The McGill Student Weather Forecasting Club
– By Yeechian Low and co-authored by David Wang –
While roller coaster temperatures, blizzards, and severe thunderstorms are dreadful for many, they are reasons for excitement for us, as members of the McGill Weather Forecasting Club (WFC).
The WFC is comprised of a small group of students who are interested in discussing and forecasting the weather. Although the great majority of members are students majoring or minoring in atmospheric and oceanic science (AOS), we welcome any student interested in weather into the club. We have weekly meetings where we discuss various meteorological concepts and tools for weather forecasting in the framework of the current weather pattern. These meetings are often concluded by the members making weather forecasts of diverse natures together. Types of forecasts include a simple 5-day forecast for Montreal, a storm-total snowfall accumulation map for the Northeast U.S. and southeastern Canada, a detailed description and timeline of a storm affecting Montreal, regional severe thunderstorm and tornado risk, steering and intensity of tropical cyclones, long-range weather patterns, and even seasonal forecasts. At times when the weather is calm in Montreal’s neck of the woods, we also discuss any interesting weather events around the globe.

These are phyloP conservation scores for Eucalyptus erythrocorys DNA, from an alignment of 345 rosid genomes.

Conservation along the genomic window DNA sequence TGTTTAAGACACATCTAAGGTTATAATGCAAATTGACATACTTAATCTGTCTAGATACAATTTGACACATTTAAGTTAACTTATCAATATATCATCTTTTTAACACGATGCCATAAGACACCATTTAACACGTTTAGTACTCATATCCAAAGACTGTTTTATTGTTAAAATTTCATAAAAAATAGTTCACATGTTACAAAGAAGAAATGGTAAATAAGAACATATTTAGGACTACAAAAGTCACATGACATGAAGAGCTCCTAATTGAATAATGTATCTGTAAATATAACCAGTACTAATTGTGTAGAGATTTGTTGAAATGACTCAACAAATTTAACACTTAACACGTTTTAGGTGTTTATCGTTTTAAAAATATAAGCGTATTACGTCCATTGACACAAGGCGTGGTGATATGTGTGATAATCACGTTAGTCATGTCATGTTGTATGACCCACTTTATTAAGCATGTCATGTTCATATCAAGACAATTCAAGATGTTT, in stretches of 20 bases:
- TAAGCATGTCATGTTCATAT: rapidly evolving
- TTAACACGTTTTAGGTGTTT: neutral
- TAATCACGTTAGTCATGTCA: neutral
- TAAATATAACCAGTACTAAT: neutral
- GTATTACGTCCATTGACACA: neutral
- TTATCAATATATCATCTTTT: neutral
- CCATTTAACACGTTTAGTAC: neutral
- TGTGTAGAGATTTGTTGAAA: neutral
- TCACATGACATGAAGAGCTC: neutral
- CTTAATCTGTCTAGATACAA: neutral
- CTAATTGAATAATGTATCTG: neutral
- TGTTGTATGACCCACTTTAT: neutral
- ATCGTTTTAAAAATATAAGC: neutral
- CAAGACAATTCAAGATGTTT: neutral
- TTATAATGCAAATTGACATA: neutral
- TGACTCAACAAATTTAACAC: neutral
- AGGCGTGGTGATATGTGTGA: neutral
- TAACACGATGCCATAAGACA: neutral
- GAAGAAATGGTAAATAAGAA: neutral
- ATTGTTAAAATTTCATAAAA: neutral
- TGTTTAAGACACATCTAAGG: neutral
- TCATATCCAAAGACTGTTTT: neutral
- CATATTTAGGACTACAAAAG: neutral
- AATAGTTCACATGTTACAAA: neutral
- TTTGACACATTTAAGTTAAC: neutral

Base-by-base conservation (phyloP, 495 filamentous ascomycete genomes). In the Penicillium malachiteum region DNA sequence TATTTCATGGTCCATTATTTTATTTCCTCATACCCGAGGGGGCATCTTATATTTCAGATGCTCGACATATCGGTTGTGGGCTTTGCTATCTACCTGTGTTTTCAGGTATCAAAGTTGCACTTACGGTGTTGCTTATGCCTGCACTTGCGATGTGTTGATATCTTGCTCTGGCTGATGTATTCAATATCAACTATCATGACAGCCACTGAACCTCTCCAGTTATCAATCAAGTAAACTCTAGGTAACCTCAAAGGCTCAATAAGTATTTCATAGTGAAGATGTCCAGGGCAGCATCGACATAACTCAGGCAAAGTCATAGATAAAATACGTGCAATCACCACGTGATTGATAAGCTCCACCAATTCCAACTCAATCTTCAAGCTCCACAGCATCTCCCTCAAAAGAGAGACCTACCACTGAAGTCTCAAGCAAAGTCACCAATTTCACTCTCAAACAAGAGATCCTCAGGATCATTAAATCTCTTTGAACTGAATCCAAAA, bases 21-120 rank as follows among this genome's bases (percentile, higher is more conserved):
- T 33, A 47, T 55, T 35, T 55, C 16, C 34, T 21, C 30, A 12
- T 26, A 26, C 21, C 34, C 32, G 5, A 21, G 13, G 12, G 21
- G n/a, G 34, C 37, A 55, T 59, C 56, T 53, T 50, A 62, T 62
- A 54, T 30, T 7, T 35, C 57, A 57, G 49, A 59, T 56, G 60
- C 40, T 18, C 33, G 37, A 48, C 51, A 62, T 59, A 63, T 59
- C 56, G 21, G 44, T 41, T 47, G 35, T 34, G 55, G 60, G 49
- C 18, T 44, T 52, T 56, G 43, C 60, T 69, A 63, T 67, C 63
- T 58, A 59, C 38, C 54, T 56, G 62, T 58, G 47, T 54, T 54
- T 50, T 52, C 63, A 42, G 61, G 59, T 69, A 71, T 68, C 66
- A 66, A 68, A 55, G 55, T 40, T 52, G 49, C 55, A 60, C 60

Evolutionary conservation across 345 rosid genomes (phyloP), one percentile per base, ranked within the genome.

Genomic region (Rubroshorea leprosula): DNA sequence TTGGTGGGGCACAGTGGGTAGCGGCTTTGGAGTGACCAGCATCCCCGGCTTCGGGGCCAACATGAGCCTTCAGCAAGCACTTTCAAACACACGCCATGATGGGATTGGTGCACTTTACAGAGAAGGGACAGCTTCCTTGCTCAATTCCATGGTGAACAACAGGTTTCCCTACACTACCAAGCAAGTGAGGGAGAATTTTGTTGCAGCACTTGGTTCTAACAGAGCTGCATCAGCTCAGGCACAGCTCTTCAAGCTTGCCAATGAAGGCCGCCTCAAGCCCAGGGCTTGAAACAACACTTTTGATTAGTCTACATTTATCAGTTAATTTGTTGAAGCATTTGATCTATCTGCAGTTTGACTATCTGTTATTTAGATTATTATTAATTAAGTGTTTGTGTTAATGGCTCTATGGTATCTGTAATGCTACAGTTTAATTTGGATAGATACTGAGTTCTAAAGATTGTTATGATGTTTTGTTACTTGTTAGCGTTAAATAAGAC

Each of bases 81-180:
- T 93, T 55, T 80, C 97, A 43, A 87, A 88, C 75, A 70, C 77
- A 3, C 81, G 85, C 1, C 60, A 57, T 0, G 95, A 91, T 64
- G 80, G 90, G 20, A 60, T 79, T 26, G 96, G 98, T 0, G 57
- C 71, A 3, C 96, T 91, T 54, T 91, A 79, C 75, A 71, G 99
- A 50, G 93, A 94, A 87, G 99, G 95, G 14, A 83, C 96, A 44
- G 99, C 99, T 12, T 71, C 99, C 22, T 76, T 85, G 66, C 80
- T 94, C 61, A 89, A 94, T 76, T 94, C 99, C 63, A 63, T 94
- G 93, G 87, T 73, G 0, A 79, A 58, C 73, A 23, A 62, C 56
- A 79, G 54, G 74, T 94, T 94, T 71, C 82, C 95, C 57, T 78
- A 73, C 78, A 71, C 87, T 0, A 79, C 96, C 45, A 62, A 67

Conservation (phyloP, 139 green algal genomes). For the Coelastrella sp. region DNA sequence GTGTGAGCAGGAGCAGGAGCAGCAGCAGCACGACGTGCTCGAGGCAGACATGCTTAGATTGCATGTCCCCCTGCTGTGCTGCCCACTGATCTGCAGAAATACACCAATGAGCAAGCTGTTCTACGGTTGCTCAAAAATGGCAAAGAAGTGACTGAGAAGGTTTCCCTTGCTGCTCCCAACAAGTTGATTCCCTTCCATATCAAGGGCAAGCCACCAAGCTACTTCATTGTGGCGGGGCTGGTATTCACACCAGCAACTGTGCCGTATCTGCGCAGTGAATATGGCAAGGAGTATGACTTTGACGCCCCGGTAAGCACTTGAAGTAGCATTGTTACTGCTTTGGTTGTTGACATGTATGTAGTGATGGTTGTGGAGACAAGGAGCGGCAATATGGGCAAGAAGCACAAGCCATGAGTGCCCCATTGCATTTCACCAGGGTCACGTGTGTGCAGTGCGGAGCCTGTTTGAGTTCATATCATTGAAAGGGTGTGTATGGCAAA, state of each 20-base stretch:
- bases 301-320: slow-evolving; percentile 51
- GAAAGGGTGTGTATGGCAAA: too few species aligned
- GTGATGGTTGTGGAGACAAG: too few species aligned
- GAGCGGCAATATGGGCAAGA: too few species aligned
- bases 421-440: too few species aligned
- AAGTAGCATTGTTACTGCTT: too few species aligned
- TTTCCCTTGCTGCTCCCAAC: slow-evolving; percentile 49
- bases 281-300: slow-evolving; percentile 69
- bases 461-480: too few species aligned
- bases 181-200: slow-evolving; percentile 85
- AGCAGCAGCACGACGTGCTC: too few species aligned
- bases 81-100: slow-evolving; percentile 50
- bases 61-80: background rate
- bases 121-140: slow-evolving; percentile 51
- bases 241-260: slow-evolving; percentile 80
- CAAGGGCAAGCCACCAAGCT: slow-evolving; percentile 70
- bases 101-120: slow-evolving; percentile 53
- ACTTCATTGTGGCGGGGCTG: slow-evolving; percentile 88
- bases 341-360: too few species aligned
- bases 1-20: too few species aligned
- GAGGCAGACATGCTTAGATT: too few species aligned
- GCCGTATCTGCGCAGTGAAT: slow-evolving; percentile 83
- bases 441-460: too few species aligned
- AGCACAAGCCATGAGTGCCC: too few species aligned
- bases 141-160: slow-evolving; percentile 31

Most AOS classes at McGill focus on the theory and equations behind how the atmosphere and ocean evolves. Other than one class formerly taught by Dr. Eyad Atallah, there is little or no class instruction on operational weather forecasting. Motivated by the interest of some AOS students, Kai Melamed-Turkish (AOS. B.Sc. 2017; M.Sc. 2020) started the WFC with the help of David Wang (AOS. M.Sc. 2014; Ph.D. 2019) and Anthony Di Stefano (AOS. B.Sc. 2016), the president of the Atmospheric and Oceanic Sciences Society of Undergraduates at McGill (AOSSUM). The WFC was intended to be an informal club where members could discuss weather events, track storms, and learn about weather forecasting. I (AOS. B.Sc. 2019) joined the club during my freshman year (Fall 2016) at McGill after learning about it from Kai in an introductory AOS course. Being very passionate about the weather, I knew this was the club for me. After Kai graduated in Spring 2017, David Wang and I co-managed the club, and I became the main leader after David Wang graduated in 2019. Due to the COVID-19 pandemic, I now run WFC meetings through Zoom, and David still joins in and helps me run the club in general.
Running the club has not only provided me with valuable experience in weather forecasting but also on how to break down and explain various meteorological concepts during the relatively short meetings, especially to members who are first-year or second-year undergraduate students with little experience in weather forecasting. It is a challenge to cater the club to students with different levels of familiarity in meteorology and having new members each year. Running meetings to account for this diversity in skillset has been a learning process!